Wednesday, November 24, 2010
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Letter to the Editor - The Things That Sustain Us

I was somewhere near the airport in Louisville this past Saturday night. It was some sort of flea market I think. It wasn’t a very impressive structure. The building seemed to be past its prime, and a little neglected, but this did not concern me in the least. I wasn’t there to take measure of the facility, but rather to watch my good friend compete for the amateur lightweight title in a local mixed martial arts competition.  He was the very last fight on the card, the main event in fact, but this is nothing new to my friend. He has been working towards this for the past three years or so, and has inevitably made a name for himself in the Kentucky ranks.  

The announcer called my friend to the arena, and all at once I felt a jolt of adrenaline surge through me. I felt nervous and a little sick for a moment. I believe the reason that I had such a strong reaction was that I wanted this so badly for my friend, and comrade. I knew the battles he has been though, and how hard he trains to even have a relative chance with the upper ranks of competition. I knew all the miles he has traveled to sacrifice his body, without ever expecting a dime to profit from all of this. I think I felt this way because I knew he deserved to be exactly where he was in that space in time, but I was also relatively sure his opponent, the champion, deserved to be there as well. This all too real thought made me shiver to think of my friend’s sacrifice to be in vain. This thought was unacceptable.
Back and forth they went. My friend imposed his striking game upon the champion, and when the champion fired back, my comrade broke his will, and the champion lost all taste for the stand up. Then his opponent fought back by taking my friend down, and attempting multiple guillotine attempts, restricting my dear friend’s airway. For a time I thought all was lost, but through nothing less than utter determination, my friend regained his composure despite the pain, and began to expose the cracks in the champion’s defense. This went on for two and a half grueling rounds, and in the last few minutes of the final round, my friend found an arm exposed and exploded it into an arm bar so fast that we hardy had time to comprehend what had happened. The fight was over; my friend is now the new champion.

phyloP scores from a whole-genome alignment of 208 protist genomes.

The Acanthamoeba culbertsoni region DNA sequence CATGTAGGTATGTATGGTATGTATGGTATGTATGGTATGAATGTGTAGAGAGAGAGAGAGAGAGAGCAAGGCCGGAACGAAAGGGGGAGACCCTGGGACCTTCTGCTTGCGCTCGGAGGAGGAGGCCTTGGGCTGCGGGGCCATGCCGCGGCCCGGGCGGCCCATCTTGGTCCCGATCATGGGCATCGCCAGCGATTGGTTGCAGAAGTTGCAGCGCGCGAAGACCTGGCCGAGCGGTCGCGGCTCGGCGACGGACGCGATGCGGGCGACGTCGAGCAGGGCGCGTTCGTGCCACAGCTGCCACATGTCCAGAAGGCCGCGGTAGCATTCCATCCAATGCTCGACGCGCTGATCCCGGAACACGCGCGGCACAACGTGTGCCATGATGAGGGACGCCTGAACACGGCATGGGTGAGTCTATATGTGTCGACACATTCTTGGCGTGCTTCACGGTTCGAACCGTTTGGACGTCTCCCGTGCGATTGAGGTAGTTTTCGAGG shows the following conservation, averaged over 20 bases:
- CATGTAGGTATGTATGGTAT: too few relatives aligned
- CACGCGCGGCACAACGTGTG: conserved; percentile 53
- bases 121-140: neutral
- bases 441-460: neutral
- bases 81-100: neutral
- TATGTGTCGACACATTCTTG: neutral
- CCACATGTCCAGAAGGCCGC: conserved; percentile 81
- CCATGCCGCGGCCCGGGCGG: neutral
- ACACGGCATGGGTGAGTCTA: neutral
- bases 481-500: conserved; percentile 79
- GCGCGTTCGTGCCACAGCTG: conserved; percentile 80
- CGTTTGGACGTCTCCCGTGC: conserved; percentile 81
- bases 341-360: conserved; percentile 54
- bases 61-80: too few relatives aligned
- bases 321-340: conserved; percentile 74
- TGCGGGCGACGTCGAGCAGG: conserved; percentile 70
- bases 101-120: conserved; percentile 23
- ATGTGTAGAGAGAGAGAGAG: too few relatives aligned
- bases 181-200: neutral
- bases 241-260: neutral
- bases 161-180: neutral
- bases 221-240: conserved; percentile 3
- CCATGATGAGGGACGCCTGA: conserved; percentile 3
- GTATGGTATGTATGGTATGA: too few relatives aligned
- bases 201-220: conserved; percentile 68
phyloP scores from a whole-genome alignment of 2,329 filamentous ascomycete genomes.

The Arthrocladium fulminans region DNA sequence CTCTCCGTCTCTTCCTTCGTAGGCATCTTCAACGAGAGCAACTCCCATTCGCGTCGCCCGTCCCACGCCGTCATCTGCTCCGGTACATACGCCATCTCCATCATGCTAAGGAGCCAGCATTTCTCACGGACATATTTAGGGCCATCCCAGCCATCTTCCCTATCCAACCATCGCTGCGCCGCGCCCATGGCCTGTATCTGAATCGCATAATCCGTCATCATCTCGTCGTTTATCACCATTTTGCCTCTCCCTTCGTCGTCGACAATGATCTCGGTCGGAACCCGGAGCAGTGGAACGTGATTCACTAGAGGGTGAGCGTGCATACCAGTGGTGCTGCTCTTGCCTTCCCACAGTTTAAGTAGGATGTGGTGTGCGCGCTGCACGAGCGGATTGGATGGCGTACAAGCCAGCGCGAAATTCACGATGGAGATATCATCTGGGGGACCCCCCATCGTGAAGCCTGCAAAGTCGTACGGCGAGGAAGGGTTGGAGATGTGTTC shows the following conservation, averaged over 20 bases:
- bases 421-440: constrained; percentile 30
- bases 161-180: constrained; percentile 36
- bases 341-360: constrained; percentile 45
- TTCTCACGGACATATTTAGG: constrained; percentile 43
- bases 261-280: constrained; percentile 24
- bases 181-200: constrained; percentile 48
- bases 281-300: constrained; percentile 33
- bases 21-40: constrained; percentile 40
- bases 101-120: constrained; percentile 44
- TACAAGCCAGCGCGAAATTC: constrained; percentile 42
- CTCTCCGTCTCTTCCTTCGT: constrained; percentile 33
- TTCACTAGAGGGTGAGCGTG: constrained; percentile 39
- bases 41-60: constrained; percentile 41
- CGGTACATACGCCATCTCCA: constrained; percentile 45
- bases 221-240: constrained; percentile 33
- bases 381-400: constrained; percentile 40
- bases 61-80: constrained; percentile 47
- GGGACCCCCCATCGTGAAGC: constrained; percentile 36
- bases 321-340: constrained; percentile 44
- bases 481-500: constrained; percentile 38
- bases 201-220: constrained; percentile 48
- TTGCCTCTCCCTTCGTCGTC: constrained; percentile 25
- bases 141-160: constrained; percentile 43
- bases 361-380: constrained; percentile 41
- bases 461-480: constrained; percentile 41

I wish I could say that that this happened at some huge venue in Las Vegas. I wish that I could tell you that my friend is going on to make his small fortune, but this is not the case at this time. Some of you may not care about, or even understand his choice of competition, but I tell you now that to have been there was to witness something truly great. Even though my friend made his share of mistakes, even though he did not totally dominate his opponent, I submit to you that this night belonged solely to him, and those that care about him. We were at hand to watch a true spectacle of complete heart; we all shared a small victory along with his that eclipsed our own.

For all the problems in this world, it is these precious moments that sustain us. These moments that lift us up for a minuscule amount of time, that carry us though every instance of misfortune. You may not be able to relate to this. Maybe your scribe is too sentimental, but sometimes all we really seem to have in this life is each other, the memory of a long gone yesterday, and the hope for something great tomorrow. Speaking for myself, it is this very thing that sustains me through all the despair and bitter instances of my life. You have to live in these moments completely, as they are fleeting, but in your darkest hours of life, you can call on them once more and find a warm comfort that fills you and inspires you to drive on, and to be better than you were before.

I have found it just off the road, at a stream in the Smoky Mountains. The first and only time I ever stood in a flawless set of dress blues, I experienced it yet again. When I saw my friend in his moment of victory, I got to live it yet again. What sustains us is not joy alone, but contentment. People, I would ask of you to find this very thing at all costs.
Josh Ashby

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